By starting with a connection that knew the Prime Minister of Malaysia, he started his plan. By getting the backing of the PM for a new sovereign wealth fund called 1MDB, he began his journey. Goldman Sachs, via Tim Leissner, a top MD in Asia, helped raised further capital via bond sales. The total amount of debt from 1MDB totaled over US$7 Billion in the end! Most of it has since disappeared. Goldman Sachs were overpaid by many multiples in agent fees. This whole fiasco will soon be in US court and a large fine to the US SEC is expected. When the police raided prime minister Najib Razak's home, they found $274 Million worth of items. This included $28 Million in cash, 567 handbags, 423 watches, and 12,000+ pieces of jewelry. This certainly makes it easier to understand how $681 Million sent into the personal account of Malaysia's Prime Minister was not "a mistake" or even a "charity donation" from Saudi Arabia. This unbelievable story is a slow motion train wreck. It is fascinating, but revolting at the same time. Greed & corruption at this level is almost repulsive to the reader.


The Top 3 Takeaways from this book that impact any reader are:

1) There is no limit to ambition, even legal guidelines and moral judgments are self imposed. If you do not have a solid foundation of judgement, you will be lost over time.

2) Even if you have the cash, being accepted as a Billionaire takes time and trust, not just money. Old money never accepts new money quickly, no matter how much.

3) Making short term decisions quickly under stress, that will impact you long-term, are not helpful in life. Any large amount of cash you need to manage, should not be rushed.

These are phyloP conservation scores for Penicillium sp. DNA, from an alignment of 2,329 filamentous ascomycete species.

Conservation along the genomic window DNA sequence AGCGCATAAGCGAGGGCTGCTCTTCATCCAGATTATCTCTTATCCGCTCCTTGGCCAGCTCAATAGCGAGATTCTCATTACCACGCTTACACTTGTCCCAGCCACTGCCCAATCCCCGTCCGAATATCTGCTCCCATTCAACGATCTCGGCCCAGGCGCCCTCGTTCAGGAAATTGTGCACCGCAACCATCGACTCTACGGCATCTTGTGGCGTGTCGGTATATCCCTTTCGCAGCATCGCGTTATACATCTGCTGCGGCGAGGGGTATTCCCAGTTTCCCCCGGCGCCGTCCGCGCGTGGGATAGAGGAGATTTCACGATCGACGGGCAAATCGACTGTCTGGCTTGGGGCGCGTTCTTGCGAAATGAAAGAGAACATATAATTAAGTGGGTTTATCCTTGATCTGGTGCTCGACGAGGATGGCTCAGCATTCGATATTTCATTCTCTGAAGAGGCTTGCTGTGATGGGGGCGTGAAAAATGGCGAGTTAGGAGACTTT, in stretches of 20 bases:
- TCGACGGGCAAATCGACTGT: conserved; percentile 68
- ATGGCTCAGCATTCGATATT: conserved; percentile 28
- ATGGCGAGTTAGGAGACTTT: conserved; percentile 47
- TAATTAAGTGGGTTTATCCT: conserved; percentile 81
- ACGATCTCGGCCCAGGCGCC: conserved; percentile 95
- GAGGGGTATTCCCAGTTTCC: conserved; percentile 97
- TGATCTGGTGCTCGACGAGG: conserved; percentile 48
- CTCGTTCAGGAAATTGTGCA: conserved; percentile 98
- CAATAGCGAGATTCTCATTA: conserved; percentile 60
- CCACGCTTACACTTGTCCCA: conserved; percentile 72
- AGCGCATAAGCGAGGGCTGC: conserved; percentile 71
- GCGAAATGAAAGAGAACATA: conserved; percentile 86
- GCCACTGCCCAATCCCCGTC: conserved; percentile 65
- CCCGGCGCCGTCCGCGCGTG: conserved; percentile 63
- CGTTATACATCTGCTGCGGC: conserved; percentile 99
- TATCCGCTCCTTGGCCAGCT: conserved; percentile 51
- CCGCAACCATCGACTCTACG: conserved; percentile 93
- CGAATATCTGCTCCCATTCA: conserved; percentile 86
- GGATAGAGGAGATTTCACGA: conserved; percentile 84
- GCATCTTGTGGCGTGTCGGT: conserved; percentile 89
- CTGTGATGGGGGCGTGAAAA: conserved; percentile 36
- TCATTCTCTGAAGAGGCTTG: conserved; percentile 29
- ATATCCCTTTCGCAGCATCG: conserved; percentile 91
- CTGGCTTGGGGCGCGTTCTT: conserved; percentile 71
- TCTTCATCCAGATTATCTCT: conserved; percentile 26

Hollywood can seem to paid for if you can afford the price. By bankrolling the "Wolf of Wall Street", Jho Low was able to break into the Hollywood movie seen pretty quickly. However, when you do not ask many basic questions as a producer, directors lose professional respect pretty fast. During the movie, they needed to buy and then crash a US$300K+ Lamborghini Countach in a scene. Jho Low said fine, but no experienced movie producer would allow that. They would force the director to use a replica and save on cost. Jho Low was never that savvy on such details, nor did he care. He showed this pattern in many similar ways. Curiously, when Jordan Belmont attended one of Jho Low's parties, he looked around at the spending and said"this guy stole the cash, nobody who made money would spend it like this" Strange coming from a fraudster who would know. Leonardo DiCaprio, Benicio Del Toro, Alicia Keys, her husband Swizz Beats, Jamie Foxx, Paris Hilton, Miranda Kerr, Britney Spears, Nelly, Ne-Yo and many others all pop into the story. It is amazing how big spending can open up doors in Hollywood.

Please visit us for our Friday Feature Review where TMJ Partners will review books, movies, conferences and anything else with a financial theme. Follow us now for our free weekly updates, just click hereThank you for reading and learning more about how money is made in finance! 

If you are interested in Sales & Trading, Banking or FinTech focused roles in Asia or Japan then click here. Follow TMJ Partners on Linkedin Instagram or TwitterWe are the world's #1 recruiter on Twitter, with over 50,000+ followers globally! click here! 

あなたアジア日本セールストレーディング,
バンキング、フィンテックの役割に興味がある場合は、こちらをクリックしてくださいティエムジェィパートナーズLinkedin Instagram またはTwitterでフォローしてください 世界中のTwitter第1位リクルーター50,000以上のフォロワー既に持っています!クリックしてください

For more Buy-Side and Sell-Side roles in Asia-Pacific, contact our TMJ Partners Japan & Asia Finance team.